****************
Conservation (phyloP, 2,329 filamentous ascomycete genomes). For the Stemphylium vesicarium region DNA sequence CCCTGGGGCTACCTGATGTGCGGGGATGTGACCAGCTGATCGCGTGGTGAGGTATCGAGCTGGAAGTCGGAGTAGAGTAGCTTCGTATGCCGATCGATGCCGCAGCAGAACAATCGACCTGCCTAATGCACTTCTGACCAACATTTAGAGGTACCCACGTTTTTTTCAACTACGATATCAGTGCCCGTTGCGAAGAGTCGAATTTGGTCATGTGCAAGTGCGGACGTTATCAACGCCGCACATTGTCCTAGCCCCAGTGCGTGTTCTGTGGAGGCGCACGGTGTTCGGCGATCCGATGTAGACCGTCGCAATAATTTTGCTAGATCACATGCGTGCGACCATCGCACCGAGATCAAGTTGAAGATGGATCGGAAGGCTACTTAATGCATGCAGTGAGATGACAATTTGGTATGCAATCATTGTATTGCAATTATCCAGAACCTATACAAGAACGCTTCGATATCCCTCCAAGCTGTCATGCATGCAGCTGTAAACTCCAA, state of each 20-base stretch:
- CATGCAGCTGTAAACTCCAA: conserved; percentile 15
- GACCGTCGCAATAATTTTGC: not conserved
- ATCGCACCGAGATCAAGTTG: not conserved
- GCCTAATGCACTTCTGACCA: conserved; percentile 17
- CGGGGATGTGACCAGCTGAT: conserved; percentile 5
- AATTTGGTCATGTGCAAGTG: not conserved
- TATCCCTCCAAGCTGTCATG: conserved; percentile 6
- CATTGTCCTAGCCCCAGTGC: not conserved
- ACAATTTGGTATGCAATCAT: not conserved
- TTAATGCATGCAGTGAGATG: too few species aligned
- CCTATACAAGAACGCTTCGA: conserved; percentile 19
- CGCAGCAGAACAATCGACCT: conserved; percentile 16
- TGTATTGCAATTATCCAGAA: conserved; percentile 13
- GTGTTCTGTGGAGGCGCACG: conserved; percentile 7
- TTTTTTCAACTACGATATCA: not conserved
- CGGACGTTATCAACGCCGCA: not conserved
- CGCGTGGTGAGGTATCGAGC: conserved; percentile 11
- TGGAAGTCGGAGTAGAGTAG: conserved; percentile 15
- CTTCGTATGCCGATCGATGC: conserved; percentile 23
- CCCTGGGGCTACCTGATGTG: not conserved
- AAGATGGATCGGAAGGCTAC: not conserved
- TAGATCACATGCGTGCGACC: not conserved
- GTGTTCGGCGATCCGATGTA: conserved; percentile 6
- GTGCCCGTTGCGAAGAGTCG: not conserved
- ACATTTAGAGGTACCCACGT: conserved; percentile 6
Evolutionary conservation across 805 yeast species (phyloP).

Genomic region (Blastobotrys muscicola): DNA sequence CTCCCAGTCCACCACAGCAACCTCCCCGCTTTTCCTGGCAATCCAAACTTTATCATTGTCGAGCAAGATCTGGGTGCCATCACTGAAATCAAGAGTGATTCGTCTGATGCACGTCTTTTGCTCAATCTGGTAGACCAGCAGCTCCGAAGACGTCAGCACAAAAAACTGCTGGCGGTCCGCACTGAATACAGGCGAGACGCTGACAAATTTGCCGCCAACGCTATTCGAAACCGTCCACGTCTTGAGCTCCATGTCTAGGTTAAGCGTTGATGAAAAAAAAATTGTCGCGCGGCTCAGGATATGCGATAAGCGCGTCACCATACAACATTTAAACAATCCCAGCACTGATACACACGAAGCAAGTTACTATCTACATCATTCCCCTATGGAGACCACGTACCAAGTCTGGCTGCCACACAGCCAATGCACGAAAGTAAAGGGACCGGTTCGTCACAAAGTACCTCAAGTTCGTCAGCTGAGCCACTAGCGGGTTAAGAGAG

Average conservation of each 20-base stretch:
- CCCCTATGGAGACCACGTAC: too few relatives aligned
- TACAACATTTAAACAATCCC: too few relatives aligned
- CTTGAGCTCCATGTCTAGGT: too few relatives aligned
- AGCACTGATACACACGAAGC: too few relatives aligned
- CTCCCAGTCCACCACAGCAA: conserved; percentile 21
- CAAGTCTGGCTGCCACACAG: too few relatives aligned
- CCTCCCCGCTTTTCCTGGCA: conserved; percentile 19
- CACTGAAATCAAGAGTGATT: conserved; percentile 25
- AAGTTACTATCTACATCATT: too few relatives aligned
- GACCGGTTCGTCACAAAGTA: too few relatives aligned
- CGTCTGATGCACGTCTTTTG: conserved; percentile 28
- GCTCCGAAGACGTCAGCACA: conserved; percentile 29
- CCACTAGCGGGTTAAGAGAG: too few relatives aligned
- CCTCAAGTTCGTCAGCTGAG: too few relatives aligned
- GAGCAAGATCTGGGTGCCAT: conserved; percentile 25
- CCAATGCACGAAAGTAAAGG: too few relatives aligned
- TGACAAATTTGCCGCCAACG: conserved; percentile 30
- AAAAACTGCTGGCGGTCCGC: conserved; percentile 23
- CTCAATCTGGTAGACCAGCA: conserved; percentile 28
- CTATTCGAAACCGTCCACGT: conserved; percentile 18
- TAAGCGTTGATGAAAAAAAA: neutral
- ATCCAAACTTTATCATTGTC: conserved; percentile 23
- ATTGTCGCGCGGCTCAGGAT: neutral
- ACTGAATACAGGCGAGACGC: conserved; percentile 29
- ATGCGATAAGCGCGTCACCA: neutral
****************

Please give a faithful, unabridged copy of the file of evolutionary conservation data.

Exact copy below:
Conservation (phyloP, 2,329 filamentous ascomycete genomes). For the Stemphylium vesicarium region DNA sequence CCCTGGGGCTACCTGATGTGCGGGGATGTGACCAGCTGATCGCGTGGTGAGGTATCGAGCTGGAAGTCGGAGTAGAGTAGCTTCGTATGCCGATCGATGCCGCAGCAGAACAATCGACCTGCCTAATGCACTTCTGACCAACATTTAGAGGTACCCACGTTTTTTTCAACTACGATATCAGTGCCCGTTGCGAAGAGTCGAATTTGGTCATGTGCAAGTGCGGACGTTATCAACGCCGCACATTGTCCTAGCCCCAGTGCGTGTTCTGTGGAGGCGCACGGTGTTCGGCGATCCGATGTAGACCGTCGCAATAATTTTGCTAGATCACATGCGTGCGACCATCGCACCGAGATCAAGTTGAAGATGGATCGGAAGGCTACTTAATGCATGCAGTGAGATGACAATTTGGTATGCAATCATTGTATTGCAATTATCCAGAACCTATACAAGAACGCTTCGATATCCCTCCAAGCTGTCATGCATGCAGCTGTAAACTCCAA, state of each 20-base stretch:
- CATGCAGCTGTAAACTCCAA: conserved; percentile 15
- GACCGTCGCAATAATTTTGC: not conserved
- ATCGCACCGAGATCAAGTTG: not conserved
- GCCTAATGCACTTCTGACCA: conserved; percentile 17
- CGGGGATGTGACCAGCTGAT: conserved; percentile 5
- AATTTGGTCATGTGCAAGTG: not conserved
- TATCCCTCCAAGCTGTCATG: conserved; percentile 6
- CATTGTCCTAGCCCCAGTGC: not conserved
- ACAATTTGGTATGCAATCAT: not conserved
- TTAATGCATGCAGTGAGATG: too few species aligned
- CCTATACAAGAACGCTTCGA: conserved; percentile 19
- CGCAGCAGAACAATCGACCT: conserved; percentile 16
- TGTATTGCAATTATCCAGAA: conserved; percentile 13
- GTGTTCTGTGGAGGCGCACG: conserved; percentile 7
- TTTTTTCAACTACGATATCA: not conserved
- CGGACGTTATCAACGCCGCA: not conserved
- CGCGTGGTGAGGTATCGAGC: conserved; percentile 11
- TGGAAGTCGGAGTAGAGTAG: conserved; percentile 15
- CTTCGTATGCCGATCGATGC: conserved; percentile 23
- CCCTGGGGCTACCTGATGTG: not conserved
- AAGATGGATCGGAAGGCTAC: not conserved
- TAGATCACATGCGTGCGACC: not conserved
- GTGTTCGGCGATCCGATGTA: conserved; percentile 6
- GTGCCCGTTGCGAAGAGTCG: not conserved
- ACATTTAGAGGTACCCACGT: conserved; percentile 6
Evolutionary conservation across 805 yeast species (phyloP).

Genomic region (Blastobotrys muscicola): DNA sequence CTCCCAGTCCACCACAGCAACCTCCCCGCTTTTCCTGGCAATCCAAACTTTATCATTGTCGAGCAAGATCTGGGTGCCATCACTGAAATCAAGAGTGATTCGTCTGATGCACGTCTTTTGCTCAATCTGGTAGACCAGCAGCTCCGAAGACGTCAGCACAAAAAACTGCTGGCGGTCCGCACTGAATACAGGCGAGACGCTGACAAATTTGCCGCCAACGCTATTCGAAACCGTCCACGTCTTGAGCTCCATGTCTAGGTTAAGCGTTGATGAAAAAAAAATTGTCGCGCGGCTCAGGATATGCGATAAGCGCGTCACCATACAACATTTAAACAATCCCAGCACTGATACACACGAAGCAAGTTACTATCTACATCATTCCCCTATGGAGACCACGTACCAAGTCTGGCTGCCACACAGCCAATGCACGAAAGTAAAGGGACCGGTTCGTCACAAAGTACCTCAAGTTCGTCAGCTGAGCCACTAGCGGGTTAAGAGAG

Average conservation of each 20-base stretch:
- CCCCTATGGAGACCACGTAC: too few relatives aligned
- TACAACATTTAAACAATCCC: too few relatives aligned
- CTTGAGCTCCATGTCTAGGT: too few relatives aligned
- AGCACTGATACACACGAAGC: too few relatives aligned
- CTCCCAGTCCACCACAGCAA: conserved; percentile 21
- CAAGTCTGGCTGCCACACAG: too few relatives aligned
- CCTCCCCGCTTTTCCTGGCA: conserved; percentile 19
- CACTGAAATCAAGAGTGATT: conserved; percentile 25
- AAGTTACTATCTACATCATT: too few relatives aligned
- GACCGGTTCGTCACAAAGTA: too few relatives aligned
- CGTCTGATGCACGTCTTTTG: conserved; percentile 28
- GCTCCGAAGACGTCAGCACA: conserved; percentile 29
- CCACTAGCGGGTTAAGAGAG: too few relatives aligned
- CCTCAAGTTCGTCAGCTGAG: too few relatives aligned
- GAGCAAGATCTGGGTGCCAT: conserved; percentile 25
- CCAATGCACGAAAGTAAAGG: too few relatives aligned
- TGACAAATTTGCCGCCAACG: conserved; percentile 30
- AAAAACTGCTGGCGGTCCGC: conserved; percentile 23
- CTCAATCTGGTAGACCAGCA: conserved; percentile 28
- CTATTCGAAACCGTCCACGT: conserved; percentile 18
- TAAGCGTTGATGAAAAAAAA: neutral
- ATCCAAACTTTATCATTGTC: conserved; percentile 23
- ATTGTCGCGCGGCTCAGGAT: neutral
- ACTGAATACAGGCGAGACGC: conserved; percentile 29
- ATGCGATAAGCGCGTCACCA: neutral